Workers may need to learn new skills as some jobs — cashier, for example — are increasingly automated. But hurdles like work schedules, child care and finances often mean learning opportunities are out of reach, according to an Aug. 17 report from the U.S. Government Accountability Office.
Stakeholders told GAO that barriers to access present a key challenge to upskilling for in-demand jobs. Child care concerns pose a particularly significant barrier, they said. Many parents lack affordable options — or any options, given widespread pandemic-driven closures, it continued.
Similarly, scheduling difficulties keep workers out of development opportunities, GAO said. Many learning options conflict with workers’ current job schedules, or span a long period of time to which individuals cannot commit.
The report also pointed to financial concerns: “Faced with a decision about whether to engage in training that may boost job prospects and earnings long term on the one hand, or work in a job that offers low but immediate pay on the other hand, potential participants may choose the latter,” GAO said. Even worse, unpaid development can exacerbate existing financial hardships because time in training may erode savings a participant might have, it continued.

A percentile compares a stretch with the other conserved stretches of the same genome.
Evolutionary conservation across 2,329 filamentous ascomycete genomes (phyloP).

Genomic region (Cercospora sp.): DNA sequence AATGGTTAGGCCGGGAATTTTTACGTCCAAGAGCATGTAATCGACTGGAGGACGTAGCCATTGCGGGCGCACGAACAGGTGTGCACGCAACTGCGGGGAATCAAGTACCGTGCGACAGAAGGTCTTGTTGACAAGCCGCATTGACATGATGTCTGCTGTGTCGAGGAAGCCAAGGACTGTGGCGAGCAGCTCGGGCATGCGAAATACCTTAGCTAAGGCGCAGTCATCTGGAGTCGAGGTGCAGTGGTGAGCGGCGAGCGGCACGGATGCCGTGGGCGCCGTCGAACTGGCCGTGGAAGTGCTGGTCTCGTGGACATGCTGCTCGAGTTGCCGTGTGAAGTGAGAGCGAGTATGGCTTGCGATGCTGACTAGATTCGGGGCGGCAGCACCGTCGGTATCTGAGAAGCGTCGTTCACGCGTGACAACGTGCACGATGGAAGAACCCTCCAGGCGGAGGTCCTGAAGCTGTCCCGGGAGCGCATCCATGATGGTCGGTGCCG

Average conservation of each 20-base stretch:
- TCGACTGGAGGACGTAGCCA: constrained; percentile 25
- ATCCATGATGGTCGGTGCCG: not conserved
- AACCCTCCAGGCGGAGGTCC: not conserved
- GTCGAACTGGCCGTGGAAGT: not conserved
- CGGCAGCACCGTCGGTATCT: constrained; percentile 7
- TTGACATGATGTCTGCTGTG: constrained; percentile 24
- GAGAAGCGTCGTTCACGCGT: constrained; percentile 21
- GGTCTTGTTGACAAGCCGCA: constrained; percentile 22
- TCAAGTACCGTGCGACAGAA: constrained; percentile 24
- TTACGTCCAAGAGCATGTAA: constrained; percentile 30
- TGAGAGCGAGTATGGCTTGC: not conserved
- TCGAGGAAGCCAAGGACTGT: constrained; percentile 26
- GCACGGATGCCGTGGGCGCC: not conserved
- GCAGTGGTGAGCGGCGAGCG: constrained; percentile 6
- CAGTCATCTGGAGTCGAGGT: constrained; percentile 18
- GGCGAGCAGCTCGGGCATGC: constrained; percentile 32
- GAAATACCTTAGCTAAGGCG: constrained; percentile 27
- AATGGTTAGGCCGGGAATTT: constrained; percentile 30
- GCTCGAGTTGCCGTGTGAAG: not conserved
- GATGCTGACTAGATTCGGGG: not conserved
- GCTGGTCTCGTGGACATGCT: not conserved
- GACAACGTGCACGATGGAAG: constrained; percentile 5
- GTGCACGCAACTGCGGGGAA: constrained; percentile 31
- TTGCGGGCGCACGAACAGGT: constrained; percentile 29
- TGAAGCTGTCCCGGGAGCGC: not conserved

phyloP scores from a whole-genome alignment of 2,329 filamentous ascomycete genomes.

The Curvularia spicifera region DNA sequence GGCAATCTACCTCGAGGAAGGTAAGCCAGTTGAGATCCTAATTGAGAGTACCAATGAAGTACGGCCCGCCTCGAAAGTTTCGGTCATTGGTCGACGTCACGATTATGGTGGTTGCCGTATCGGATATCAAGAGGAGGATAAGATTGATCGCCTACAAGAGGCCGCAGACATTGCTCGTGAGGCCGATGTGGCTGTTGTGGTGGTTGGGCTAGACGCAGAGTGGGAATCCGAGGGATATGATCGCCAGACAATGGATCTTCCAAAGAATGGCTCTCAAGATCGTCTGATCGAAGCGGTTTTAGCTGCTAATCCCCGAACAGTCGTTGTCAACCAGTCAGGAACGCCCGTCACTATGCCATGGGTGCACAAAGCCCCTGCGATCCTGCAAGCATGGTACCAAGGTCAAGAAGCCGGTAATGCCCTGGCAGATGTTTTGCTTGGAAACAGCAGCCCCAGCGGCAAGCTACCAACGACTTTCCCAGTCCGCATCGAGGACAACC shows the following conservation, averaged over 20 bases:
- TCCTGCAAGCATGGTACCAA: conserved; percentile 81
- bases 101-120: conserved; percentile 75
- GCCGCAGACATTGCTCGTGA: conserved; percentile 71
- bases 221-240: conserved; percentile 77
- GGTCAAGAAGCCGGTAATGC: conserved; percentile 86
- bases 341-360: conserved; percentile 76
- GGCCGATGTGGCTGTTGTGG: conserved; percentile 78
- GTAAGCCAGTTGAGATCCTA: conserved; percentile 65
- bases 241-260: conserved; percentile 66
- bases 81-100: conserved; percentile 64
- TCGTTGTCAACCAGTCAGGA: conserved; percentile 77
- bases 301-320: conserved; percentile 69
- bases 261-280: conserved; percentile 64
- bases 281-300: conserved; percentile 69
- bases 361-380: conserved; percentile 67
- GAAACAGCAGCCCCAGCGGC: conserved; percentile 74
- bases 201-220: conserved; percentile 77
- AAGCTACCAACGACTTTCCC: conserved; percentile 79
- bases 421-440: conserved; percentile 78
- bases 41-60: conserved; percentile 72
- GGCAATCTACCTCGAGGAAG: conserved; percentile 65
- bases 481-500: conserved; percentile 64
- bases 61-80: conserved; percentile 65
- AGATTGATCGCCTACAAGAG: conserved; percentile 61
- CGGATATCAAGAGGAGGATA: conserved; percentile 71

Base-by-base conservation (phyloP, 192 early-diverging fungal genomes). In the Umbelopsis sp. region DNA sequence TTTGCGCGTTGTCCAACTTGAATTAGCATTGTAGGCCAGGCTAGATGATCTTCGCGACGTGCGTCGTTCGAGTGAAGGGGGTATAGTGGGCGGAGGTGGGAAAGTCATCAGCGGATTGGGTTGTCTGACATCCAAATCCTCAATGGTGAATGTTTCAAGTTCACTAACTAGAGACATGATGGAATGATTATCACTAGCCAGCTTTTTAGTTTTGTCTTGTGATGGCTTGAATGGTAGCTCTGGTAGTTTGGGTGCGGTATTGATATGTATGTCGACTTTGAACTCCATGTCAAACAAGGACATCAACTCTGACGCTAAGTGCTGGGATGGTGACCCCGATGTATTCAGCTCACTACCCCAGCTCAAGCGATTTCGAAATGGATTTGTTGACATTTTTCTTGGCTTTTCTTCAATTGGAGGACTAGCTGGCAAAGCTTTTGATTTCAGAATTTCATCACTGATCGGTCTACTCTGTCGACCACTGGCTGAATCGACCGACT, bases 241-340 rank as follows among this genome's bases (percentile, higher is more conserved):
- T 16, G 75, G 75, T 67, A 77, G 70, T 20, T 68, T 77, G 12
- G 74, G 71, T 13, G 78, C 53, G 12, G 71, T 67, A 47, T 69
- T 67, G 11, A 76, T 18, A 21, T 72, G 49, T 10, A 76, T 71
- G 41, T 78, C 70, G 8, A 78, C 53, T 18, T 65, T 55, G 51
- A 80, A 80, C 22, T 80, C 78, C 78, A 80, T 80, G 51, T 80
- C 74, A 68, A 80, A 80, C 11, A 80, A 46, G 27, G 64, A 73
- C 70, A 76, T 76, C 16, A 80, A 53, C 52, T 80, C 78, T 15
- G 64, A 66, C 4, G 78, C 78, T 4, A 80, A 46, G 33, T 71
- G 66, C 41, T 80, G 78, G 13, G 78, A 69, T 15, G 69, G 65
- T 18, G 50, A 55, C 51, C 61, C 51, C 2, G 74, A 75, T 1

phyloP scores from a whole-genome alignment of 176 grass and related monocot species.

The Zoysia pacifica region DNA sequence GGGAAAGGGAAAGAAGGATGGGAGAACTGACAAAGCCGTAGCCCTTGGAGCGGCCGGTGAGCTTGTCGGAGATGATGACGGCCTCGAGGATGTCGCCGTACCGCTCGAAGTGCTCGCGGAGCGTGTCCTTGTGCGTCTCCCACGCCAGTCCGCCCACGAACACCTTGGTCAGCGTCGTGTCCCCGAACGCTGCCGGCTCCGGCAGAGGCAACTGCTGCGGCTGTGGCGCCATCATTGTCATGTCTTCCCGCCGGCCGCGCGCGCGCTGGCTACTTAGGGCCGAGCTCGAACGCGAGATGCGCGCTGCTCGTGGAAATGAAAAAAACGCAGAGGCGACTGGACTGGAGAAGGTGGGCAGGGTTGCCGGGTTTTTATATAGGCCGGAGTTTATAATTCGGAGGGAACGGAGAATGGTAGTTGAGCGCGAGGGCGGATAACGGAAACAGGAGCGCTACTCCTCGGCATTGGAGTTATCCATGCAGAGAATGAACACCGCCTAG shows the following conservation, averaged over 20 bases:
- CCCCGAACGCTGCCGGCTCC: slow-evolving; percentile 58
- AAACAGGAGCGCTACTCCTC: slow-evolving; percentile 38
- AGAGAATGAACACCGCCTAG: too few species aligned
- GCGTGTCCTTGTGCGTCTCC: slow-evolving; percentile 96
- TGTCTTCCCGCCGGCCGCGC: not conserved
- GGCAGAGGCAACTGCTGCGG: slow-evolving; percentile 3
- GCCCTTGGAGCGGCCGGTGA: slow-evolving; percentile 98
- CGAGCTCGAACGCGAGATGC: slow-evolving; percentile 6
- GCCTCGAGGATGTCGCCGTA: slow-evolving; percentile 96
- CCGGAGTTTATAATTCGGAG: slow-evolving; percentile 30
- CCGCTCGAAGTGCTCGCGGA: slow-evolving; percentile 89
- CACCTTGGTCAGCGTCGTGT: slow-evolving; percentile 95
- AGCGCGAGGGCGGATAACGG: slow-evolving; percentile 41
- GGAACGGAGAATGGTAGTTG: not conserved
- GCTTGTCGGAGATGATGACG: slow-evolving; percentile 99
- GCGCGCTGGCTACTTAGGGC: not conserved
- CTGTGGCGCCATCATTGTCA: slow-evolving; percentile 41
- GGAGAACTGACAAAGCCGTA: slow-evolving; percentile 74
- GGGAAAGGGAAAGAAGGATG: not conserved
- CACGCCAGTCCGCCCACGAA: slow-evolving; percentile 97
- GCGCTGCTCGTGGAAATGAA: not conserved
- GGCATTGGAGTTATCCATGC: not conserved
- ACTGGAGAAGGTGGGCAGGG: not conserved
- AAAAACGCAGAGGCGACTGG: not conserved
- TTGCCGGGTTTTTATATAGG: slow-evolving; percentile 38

Workers would benefit from solutions to these issues, GAO told Congress; among other things, individuals could benefit from training that is either paid or occurs outside of work hours and for relatively short periods of time.
While GAO’s report largely focused on state workforce development programs, stakeholders have in recent years called on private-sector employers to partner with other entities on upskilling. Goodwill Southern California, for example, last year partnered with a national nonprofit to train individuals for in-demand jobs.